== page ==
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US trained UAE forces for combat in Yemen: Report

Documents reveal US training of UAE pilots deployed 'for combat operations' in Yemen, Yahoo News reports
UAE trainees were deployed in Yemen between 2016 and end of 2017, report says (AFP/File Photo)

Newly obtained documents revealed that the United States, despite past denials, was involved in training United Arab Emirates troops for combat in Yemen, where the UAE is fighting as part of a Saudi-led coalition, Yahoo News reported.

The US Air Forces Central Command documents specifically state that units at the US's Air Warfare Center in Al Dhafra, about 30km south of UAE capital Abu Dhabi, "advanced the UAE's F-16 pilot training program", Yahoo News reported late Wednesday.

Those trainees were then "immediately deployed for combat operations in Yemen" between 1 January 2016 and 31 December 2017, the news outlet said.

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Additionally, the documents state that the US was involved in an advanced aerial combat training exercise in which American and allied pilots assisted "150 airmen ... to prepare for combat ops in Yemen", Yahoo News said.

The news outlet said it obtained the documents through the Freedom of Information Act.

Still, a US Central Command (CENTCOM) spokesperson, as well as a second CENTCOM official, told Yahoo News that the US does not "conduct exercises with members of the [Saudi-led coalition] to prepare for combat operations in Yemen".

The denials echoed statements made last month by General Joseph Dunford, chairman of the US Joint Chiefs of Staff, who stressed that the US is “not a participant in the civil war in Yemen nor are we supporting one side or the other", as reported at the time by US media.

Still, the Yahoo News report comes amid heightened pressure on President Donald Trump's administration to end US involvement in the war in Yemen, which has left thousands on the brink of starvation and caused a cholera outbreak.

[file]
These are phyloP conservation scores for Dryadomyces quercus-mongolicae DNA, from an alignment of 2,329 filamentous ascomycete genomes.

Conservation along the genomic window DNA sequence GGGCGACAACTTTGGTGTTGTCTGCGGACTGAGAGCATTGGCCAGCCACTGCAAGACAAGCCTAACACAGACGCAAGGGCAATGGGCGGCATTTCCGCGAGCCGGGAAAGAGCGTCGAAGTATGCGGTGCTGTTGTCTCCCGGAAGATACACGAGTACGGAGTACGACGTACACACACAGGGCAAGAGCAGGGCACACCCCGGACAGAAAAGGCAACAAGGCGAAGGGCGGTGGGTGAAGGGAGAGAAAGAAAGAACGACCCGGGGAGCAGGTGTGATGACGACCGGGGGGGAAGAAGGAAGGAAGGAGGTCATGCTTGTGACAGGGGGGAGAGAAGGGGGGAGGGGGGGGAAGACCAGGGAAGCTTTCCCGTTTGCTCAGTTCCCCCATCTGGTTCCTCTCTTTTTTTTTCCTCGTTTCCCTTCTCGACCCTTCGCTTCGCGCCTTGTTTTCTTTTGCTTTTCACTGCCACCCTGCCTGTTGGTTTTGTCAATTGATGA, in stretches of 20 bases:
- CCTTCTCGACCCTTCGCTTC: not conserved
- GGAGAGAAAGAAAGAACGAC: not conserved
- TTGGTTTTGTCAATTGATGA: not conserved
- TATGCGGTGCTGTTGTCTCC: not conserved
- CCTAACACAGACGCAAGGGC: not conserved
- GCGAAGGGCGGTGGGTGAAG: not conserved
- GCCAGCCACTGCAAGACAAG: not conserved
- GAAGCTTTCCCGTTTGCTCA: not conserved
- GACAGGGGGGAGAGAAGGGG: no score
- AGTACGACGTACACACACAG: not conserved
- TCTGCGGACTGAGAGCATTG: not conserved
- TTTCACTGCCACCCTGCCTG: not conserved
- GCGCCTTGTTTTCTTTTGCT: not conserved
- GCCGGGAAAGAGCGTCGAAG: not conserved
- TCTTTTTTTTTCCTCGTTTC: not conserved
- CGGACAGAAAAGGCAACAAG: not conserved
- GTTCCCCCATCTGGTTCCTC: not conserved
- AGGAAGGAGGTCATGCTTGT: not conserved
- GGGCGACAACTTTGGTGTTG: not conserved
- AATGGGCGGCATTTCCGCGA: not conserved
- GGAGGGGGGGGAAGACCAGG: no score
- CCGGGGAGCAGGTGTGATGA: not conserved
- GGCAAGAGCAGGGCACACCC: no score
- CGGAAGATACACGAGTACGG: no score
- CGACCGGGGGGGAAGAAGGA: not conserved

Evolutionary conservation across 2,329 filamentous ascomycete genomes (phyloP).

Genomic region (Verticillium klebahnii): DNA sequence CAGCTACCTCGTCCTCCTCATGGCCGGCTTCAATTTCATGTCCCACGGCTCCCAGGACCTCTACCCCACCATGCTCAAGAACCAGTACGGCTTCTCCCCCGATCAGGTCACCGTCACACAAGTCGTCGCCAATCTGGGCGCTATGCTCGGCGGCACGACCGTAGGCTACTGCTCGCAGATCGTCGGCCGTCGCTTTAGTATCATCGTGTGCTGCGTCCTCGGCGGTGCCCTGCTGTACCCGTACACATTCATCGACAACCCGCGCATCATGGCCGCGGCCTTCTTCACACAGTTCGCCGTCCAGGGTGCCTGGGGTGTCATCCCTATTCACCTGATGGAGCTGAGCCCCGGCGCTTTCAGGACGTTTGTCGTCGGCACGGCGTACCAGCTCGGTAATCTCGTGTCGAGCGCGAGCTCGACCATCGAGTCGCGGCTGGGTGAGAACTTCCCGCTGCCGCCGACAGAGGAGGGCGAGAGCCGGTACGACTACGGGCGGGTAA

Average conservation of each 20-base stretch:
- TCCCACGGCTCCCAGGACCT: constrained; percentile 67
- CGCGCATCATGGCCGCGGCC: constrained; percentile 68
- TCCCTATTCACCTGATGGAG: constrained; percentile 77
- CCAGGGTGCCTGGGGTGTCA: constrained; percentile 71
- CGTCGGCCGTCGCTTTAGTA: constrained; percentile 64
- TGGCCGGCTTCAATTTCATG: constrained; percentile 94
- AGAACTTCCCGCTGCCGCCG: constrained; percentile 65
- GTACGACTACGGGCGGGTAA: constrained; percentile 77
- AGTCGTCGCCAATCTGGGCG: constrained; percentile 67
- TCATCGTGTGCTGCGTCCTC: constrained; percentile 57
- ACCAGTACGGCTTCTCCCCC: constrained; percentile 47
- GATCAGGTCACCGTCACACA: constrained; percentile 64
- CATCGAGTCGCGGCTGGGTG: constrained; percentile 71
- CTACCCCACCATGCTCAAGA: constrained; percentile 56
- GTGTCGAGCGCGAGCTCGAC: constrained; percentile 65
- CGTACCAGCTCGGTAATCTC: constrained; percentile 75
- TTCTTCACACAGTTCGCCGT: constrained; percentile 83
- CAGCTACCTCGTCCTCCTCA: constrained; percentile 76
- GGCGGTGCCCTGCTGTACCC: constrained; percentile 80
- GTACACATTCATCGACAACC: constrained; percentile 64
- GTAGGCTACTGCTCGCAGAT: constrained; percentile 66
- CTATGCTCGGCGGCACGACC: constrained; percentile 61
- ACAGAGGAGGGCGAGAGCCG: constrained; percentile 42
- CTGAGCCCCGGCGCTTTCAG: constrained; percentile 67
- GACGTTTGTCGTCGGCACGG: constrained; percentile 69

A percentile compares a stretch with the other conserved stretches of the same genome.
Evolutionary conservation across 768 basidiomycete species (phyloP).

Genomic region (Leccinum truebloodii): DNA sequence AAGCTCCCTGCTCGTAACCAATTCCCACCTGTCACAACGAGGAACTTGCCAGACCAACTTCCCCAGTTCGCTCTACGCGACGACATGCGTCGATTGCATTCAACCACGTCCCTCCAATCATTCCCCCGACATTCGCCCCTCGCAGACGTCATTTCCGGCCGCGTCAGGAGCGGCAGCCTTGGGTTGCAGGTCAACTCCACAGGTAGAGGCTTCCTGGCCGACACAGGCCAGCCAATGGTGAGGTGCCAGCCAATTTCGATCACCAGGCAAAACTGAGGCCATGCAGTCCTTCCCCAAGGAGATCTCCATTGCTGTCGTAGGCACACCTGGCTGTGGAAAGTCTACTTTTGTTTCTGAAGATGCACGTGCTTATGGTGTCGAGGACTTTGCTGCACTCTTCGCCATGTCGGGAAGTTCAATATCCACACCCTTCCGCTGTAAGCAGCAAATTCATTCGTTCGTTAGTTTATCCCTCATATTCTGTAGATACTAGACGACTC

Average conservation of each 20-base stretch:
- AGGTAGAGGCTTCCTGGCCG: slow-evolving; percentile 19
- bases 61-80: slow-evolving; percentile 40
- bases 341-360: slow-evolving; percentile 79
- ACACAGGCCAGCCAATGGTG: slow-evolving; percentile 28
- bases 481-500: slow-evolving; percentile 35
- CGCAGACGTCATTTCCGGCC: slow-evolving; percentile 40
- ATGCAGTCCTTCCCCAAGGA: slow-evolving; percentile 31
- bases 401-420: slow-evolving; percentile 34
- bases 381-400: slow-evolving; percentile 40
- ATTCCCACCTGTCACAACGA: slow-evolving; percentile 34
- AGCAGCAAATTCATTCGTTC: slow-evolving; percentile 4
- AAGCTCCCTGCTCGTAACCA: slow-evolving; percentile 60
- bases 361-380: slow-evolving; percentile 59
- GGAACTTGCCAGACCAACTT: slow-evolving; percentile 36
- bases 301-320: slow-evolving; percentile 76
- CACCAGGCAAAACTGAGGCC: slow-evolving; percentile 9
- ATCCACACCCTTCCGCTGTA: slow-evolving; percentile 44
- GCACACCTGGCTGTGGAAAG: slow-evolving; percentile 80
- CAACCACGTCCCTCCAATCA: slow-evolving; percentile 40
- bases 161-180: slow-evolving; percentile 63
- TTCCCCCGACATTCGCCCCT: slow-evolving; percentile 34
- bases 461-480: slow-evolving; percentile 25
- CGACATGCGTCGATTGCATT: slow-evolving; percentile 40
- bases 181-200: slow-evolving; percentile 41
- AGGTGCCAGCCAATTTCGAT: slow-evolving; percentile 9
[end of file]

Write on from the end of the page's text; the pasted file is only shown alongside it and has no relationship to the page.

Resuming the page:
Key US ally in the region

Saudi Arabia launched its military campaign in Yemen in 2015 to root out the country's Houthi rebels, who had taken over the capital, Sanaa, and ousted the internationally recognised and Saudi-backed government of President Abd Rabbuh Mansour Hadi.

The US military has since provided intelligence sharing and training to the Saudi-led coalition, which includes the UAE.

The Pentagon had also been conducting air-to-air refuelling for coalition aircraft, but in November said it would stop.

In December, the US Senate voted to halt Washington's assistance to the Saudi-led coalition, marking the first time that the US Congress has invoked the War Powers Resolution of 1973, which gives it the power to withdraw US involvement from wars it has not authorised.

While a parallel effort in the US House of Representatives was shot down by the Republican leadership last year, the Senate-approved measure is expected to move forward in the now-Democratic controlled House.

Trump's administration pushed hard against the Senate's Yemen resolution by sending US Secretary of State Mike Pompeo and then-Secretary of Defence James Mattis in late November to brief lawmakers on Washington’s relationship with Saudi Arabia.

The senior officials insisted that Washington must maintain its support for the Saudi-led coalition and described Riyadh as a key US ally in the region.